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Despite a deepening humanitarian crisis, a recent nationwide blackout, ongoing opposition protests, and tight international sanctions, Venezuela's strongman President Nicolás Maduro remains, however improbably, in power. The army brass has so far stuck with him, and he continues to count on the external support of China, Turkey, and Russia. Over the weekend, Russia reportedly sent nearly 100 troops to Venezuela.

Now it appears that after several weeks of more or less ignoring opposition leader Juan Guaidó – whose claim to the presidency is supported by more than 50 countries – Maduro is going on the offensive.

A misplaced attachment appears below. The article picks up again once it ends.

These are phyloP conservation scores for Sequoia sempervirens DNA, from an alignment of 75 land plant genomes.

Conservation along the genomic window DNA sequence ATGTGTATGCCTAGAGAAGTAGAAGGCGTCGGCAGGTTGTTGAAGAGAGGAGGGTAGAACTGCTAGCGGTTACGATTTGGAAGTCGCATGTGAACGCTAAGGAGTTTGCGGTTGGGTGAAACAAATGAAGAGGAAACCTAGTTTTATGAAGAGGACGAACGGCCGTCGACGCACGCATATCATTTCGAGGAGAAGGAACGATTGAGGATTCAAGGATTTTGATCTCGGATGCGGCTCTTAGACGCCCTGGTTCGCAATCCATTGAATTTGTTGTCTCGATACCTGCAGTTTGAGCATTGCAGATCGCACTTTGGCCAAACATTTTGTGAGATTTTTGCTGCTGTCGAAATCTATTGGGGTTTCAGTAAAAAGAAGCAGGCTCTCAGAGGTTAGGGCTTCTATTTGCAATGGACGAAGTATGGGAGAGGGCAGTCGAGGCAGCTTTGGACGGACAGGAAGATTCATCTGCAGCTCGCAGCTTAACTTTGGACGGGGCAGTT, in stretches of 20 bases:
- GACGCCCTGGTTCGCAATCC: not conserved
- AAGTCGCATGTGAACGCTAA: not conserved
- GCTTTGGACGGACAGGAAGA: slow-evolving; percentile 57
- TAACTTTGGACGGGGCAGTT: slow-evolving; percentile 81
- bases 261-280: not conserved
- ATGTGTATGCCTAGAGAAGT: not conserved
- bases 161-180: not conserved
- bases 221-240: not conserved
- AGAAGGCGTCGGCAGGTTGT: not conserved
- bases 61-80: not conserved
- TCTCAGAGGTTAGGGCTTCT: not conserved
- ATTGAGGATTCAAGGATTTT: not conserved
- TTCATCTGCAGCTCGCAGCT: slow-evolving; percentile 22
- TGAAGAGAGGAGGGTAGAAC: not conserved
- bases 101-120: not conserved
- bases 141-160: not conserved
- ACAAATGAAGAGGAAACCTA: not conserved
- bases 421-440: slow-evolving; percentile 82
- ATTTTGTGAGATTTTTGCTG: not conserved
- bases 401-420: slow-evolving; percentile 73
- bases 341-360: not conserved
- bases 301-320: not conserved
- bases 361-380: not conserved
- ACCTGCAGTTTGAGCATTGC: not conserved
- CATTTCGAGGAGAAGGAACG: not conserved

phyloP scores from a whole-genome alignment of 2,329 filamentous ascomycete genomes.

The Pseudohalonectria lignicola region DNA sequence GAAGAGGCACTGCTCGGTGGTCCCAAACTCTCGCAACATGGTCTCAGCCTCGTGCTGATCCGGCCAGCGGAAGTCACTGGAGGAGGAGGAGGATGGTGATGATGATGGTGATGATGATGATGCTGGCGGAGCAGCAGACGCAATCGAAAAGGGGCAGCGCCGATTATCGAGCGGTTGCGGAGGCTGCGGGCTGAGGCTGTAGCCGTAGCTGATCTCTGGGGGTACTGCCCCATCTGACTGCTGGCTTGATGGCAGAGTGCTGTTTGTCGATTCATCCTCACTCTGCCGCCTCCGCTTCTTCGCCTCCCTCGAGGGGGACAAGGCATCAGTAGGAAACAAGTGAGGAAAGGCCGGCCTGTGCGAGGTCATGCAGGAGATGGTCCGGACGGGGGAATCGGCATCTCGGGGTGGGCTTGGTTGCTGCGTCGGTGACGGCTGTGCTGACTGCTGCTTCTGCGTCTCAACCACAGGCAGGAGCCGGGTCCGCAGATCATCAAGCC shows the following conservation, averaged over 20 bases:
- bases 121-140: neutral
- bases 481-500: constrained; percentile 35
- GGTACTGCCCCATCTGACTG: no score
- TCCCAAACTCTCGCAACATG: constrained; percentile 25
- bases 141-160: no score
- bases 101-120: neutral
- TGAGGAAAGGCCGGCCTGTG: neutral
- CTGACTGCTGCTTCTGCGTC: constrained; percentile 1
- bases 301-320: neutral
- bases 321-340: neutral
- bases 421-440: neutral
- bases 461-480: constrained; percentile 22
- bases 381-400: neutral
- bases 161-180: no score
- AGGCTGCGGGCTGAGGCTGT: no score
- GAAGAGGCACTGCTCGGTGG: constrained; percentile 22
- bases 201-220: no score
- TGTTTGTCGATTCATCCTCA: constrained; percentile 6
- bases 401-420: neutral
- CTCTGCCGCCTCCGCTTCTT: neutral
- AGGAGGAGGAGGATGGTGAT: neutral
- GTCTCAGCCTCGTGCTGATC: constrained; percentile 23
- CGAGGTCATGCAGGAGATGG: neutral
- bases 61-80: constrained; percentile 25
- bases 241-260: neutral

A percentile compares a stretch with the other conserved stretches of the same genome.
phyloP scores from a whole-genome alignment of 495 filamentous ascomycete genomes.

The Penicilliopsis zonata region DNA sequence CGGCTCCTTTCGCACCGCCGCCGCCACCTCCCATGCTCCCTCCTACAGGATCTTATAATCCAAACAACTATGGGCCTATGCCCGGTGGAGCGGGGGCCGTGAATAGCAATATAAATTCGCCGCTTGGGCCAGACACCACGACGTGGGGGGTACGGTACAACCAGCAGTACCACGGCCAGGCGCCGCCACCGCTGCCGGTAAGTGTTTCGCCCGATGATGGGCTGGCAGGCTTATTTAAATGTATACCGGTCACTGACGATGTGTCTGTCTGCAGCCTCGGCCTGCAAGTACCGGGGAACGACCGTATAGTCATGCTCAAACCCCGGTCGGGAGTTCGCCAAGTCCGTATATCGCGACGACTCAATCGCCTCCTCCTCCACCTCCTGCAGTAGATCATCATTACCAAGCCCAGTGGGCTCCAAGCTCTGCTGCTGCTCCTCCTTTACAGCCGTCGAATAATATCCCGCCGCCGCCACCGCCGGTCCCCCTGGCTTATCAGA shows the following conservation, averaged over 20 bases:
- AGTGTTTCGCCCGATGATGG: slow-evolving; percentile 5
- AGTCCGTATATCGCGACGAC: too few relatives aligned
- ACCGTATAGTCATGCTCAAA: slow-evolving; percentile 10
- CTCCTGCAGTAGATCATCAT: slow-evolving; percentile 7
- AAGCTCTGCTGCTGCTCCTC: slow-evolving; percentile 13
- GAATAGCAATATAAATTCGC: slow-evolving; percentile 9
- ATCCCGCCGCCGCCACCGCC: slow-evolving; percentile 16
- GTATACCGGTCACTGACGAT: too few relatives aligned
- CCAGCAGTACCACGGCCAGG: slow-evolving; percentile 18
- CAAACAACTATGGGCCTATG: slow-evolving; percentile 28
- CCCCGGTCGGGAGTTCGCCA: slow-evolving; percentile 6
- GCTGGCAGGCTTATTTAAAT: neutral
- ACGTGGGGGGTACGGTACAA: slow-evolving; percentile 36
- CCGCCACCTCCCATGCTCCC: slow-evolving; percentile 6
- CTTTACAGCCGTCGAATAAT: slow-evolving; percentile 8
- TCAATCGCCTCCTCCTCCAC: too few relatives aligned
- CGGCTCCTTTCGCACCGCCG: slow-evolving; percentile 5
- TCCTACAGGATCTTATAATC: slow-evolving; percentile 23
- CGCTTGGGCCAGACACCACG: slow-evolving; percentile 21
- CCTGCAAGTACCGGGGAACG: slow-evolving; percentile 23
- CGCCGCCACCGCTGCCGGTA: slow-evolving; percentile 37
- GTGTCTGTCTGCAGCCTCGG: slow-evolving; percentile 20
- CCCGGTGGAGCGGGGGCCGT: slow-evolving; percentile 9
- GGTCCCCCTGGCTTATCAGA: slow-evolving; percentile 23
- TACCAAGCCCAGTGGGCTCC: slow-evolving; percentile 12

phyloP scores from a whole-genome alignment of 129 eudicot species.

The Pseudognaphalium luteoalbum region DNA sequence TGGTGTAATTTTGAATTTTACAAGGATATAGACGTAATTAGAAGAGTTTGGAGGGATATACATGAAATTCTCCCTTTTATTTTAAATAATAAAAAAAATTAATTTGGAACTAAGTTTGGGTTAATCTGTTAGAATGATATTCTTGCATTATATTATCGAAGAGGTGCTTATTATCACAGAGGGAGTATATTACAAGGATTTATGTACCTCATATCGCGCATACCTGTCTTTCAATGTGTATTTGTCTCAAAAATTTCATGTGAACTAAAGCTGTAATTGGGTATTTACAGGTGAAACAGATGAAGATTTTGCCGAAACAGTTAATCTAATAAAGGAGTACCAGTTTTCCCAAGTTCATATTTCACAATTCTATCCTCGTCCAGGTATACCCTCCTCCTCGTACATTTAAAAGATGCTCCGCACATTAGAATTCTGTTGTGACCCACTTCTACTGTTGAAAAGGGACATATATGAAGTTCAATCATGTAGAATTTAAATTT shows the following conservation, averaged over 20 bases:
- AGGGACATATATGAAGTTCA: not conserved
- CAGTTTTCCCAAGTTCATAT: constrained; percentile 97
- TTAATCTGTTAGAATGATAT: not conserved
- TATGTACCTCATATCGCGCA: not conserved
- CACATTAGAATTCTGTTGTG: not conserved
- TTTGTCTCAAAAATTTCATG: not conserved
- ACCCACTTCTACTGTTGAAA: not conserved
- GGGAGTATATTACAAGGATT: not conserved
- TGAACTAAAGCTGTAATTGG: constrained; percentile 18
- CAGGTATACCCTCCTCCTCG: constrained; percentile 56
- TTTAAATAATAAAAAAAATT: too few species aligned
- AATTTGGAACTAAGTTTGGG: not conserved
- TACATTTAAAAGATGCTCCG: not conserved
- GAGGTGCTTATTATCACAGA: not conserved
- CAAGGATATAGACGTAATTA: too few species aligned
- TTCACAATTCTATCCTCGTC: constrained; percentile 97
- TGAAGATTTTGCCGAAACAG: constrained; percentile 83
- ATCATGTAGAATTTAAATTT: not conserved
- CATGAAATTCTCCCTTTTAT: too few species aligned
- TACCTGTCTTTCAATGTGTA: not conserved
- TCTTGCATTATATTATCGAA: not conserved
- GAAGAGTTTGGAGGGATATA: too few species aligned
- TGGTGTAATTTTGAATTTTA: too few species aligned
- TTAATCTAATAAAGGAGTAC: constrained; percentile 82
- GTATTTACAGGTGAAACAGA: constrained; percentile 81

Last Friday, Maduro's security services arrested Guaidó's chief of staff, eliciting a barrage of international condemnation, but little substantive response from the US, Canada, and other countries that back the opposition.

After all what can they do? Severe sanctions against the ruling clique are already in place. A military response is still "on the table," but hardly seems like a realistic option right now. And that may have been Maduro's point: to undermine Guaidó by calling his supporters' bluff.

Still, while Maduro is clinging to power, it's not clear what his real game plan is. He seems to have little inclination or capacity to address the catastrophic humanitarian crisis that his policies have inflicted on Venezuela. Refugees continue to flee.

Assuming Maduro thinks he can hang on, what's the next move?

The clear signal: Neither side has great options right now, but a stalemate at this point probably helps Maduro more than Guaidó.


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